Preheat oven to 400 degrees. I like to cook the chopped bacon in a small saucepan until crispy, drain them on a paper towel, then reserve the bacon grease. Toss the Brussel sprouts with the bacon grease, olive oil, maple syrup, salt, and garlic. Put the mixture onto the baking dish and spread out evenly. Bake in the oven for about 10 minutes. Add the bacon, toss, and bake for another 2 minutes. Your Brussel sprouts should be tender and should have some crispy leaves.

Pasta Alle Vongole (Spaghetti with Clams)

Spaghetti and clams - pasta con vongole

Traditional “Pasta Alle Vongole”, spaghetti with clams, is almost impossible to make here is the US, as “vongole” (the small, Mediterranean Wedge Shell, also known as the Tellina or “bean clam”) are hard to come by in Boulder, CO. So, in this dish, I used little neck clams, which are slightly larger and have a thicker shell. My mother-in-law adds ginger to this dish, which makes it a little different than the traditional version. The following recipe serves 4 people.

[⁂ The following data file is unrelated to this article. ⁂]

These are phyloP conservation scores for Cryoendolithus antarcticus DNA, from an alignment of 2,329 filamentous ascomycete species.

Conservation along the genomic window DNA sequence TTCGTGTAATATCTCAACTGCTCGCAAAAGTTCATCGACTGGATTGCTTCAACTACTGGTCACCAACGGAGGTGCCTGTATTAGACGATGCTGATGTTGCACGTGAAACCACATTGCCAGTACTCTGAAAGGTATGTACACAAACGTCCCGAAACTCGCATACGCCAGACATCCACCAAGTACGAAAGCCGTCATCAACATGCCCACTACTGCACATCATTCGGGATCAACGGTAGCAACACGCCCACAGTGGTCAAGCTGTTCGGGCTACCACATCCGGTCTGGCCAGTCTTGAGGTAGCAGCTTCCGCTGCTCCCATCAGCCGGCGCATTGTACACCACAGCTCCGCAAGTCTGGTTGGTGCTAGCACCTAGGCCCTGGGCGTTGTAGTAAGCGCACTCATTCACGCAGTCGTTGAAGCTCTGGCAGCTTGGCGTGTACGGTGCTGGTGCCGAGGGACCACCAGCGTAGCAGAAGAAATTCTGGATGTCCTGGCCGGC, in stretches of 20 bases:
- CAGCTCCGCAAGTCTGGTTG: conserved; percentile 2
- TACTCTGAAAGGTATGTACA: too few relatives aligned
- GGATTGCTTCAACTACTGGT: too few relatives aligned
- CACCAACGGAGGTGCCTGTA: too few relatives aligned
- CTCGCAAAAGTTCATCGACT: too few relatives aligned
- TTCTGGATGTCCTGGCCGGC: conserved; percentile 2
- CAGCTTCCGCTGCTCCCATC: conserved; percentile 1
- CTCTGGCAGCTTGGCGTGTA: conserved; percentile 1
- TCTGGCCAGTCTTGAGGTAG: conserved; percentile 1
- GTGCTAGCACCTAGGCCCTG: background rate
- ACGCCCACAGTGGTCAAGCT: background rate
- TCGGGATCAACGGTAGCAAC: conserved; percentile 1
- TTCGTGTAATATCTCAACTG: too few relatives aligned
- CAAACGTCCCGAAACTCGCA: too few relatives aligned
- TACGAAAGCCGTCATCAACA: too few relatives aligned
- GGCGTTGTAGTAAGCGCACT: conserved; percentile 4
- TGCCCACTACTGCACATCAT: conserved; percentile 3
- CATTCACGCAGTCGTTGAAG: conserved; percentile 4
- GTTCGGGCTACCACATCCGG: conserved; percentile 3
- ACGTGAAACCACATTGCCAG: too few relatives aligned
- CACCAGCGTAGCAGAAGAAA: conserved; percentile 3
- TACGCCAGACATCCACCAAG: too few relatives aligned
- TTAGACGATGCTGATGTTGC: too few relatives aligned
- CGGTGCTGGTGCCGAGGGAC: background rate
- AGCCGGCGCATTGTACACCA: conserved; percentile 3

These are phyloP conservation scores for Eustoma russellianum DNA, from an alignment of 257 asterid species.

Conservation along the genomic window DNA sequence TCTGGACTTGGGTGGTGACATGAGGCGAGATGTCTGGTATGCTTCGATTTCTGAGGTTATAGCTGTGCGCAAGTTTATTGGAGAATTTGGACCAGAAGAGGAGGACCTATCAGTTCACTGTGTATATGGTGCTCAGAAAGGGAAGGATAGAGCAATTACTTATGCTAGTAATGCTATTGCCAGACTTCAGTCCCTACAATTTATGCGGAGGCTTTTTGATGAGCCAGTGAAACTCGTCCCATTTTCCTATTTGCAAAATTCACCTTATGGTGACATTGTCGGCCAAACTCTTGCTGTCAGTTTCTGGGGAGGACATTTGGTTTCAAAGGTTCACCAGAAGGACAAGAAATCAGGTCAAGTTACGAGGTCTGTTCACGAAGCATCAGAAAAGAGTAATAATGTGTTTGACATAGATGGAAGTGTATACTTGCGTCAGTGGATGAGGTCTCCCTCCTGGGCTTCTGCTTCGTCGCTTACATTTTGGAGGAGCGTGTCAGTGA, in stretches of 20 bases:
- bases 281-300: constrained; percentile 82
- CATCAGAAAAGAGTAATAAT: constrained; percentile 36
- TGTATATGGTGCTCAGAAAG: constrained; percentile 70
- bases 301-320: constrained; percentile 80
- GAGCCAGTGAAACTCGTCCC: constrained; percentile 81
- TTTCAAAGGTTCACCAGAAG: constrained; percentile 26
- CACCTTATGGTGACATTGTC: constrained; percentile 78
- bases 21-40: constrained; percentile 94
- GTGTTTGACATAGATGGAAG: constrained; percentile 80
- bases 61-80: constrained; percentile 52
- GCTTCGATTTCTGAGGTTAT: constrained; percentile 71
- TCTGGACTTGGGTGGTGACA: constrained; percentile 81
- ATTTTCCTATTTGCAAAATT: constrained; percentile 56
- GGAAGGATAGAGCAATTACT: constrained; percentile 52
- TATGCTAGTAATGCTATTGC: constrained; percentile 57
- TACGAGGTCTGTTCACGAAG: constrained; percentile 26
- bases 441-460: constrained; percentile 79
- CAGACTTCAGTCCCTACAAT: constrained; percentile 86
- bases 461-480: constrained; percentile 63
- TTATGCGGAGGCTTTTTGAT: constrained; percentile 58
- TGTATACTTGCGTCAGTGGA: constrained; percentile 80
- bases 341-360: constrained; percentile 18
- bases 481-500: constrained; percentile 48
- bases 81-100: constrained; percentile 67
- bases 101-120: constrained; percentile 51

• 1 pound spaghetti 
  • 40 littleneck clams in the shell (scrubbed)
  • 6 tablespoons extra virgin olive oil
  • 8 clove garlic, minced
  • 1 tbsp pureed ginger
  • 3/4 cup dry white wine
  • 3 tablespoons chopped fresh Italian parsley


  1. Bring a large pot of salted water to a boil. Meanwhile, soak clams in cold water and make sure they are scrubbed clean.
  2. Add spaghetti to boiling water, and cook until slightly underdone; pasta will finish cooking in sauce. Meanwhile, place a large saucepan over medium-low heat, and add olive oil, garlic and ginger. Sauté gently, reducing heat if necessary so garlic does not brown.
  3. Add wine and clams, and cover. Clams should open in about 2 minutes. (If pasta is ready first, drain it and toss with a small amount of olive oil.) Add hot drained pasta, cover, and shake pot gently. Allow to simmer for another 1 or 2 minutes until it is done to taste.